Relevance judgments sit at the core of test collection construction, and are assumed to model the utility of documents to real users. However, comparisons of judgments with signals of relevance obtained from real users, such as click counts and dwell time, have demonstrated a systematic mismatch.

In this paper, we study one important source of the mismatch between user data and relevance judgments: Those due to the high degree of effort required by users to identify and consume the information in a document. Information retrieval relevance judges are trained to search for evidence of relevance when assessing documents. For complex documents, this can lead to judges spending substantial time considering each document. However, in practice, search users are often much more impatient: if they do not see evidence of relevance quickly, they tend to give up.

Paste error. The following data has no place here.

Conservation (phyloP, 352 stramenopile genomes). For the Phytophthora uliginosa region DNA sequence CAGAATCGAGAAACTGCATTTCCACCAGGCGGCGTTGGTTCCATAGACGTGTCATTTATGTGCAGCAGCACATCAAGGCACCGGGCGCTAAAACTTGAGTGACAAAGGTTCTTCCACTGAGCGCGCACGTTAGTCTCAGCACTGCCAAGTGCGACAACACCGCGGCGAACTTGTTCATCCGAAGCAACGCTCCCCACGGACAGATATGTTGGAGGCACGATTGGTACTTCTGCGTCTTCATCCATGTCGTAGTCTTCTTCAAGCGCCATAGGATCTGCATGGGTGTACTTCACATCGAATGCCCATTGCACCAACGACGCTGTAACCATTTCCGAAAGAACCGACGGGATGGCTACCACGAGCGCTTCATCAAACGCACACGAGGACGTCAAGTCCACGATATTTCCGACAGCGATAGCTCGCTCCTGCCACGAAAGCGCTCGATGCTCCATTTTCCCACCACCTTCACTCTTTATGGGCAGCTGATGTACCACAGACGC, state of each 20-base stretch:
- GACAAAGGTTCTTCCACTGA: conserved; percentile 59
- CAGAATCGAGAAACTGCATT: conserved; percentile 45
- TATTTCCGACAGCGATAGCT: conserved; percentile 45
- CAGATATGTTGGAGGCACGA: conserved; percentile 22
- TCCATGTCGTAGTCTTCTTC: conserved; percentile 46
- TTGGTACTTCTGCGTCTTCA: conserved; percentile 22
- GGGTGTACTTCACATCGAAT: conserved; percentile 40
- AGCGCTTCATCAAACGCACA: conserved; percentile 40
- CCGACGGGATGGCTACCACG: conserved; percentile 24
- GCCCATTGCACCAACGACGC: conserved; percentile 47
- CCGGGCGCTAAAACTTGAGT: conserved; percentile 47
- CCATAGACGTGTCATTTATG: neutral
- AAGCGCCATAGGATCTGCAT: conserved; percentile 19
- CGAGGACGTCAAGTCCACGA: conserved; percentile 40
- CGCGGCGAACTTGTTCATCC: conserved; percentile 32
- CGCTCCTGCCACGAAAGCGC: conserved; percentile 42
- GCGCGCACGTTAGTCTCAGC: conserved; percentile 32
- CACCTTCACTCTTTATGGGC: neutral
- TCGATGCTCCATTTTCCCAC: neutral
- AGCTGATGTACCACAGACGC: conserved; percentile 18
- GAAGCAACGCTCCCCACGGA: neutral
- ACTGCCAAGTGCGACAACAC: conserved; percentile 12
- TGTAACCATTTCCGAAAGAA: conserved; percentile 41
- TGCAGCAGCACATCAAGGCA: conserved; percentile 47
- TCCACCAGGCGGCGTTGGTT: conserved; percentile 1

Our results demonstrate that the amount of effort required to find the relevant information in a document plays an important role in the utility of that document to a real user. This effort is ignored in the way relevance judgments are currently obtained, despite the expectation that judges inform us about real users. We propose that if the goal is to evaluate the likelihood of utility to the user, effort as well as relevance should be taken into consideration, and possibly characterized independently, when judgments are obtained.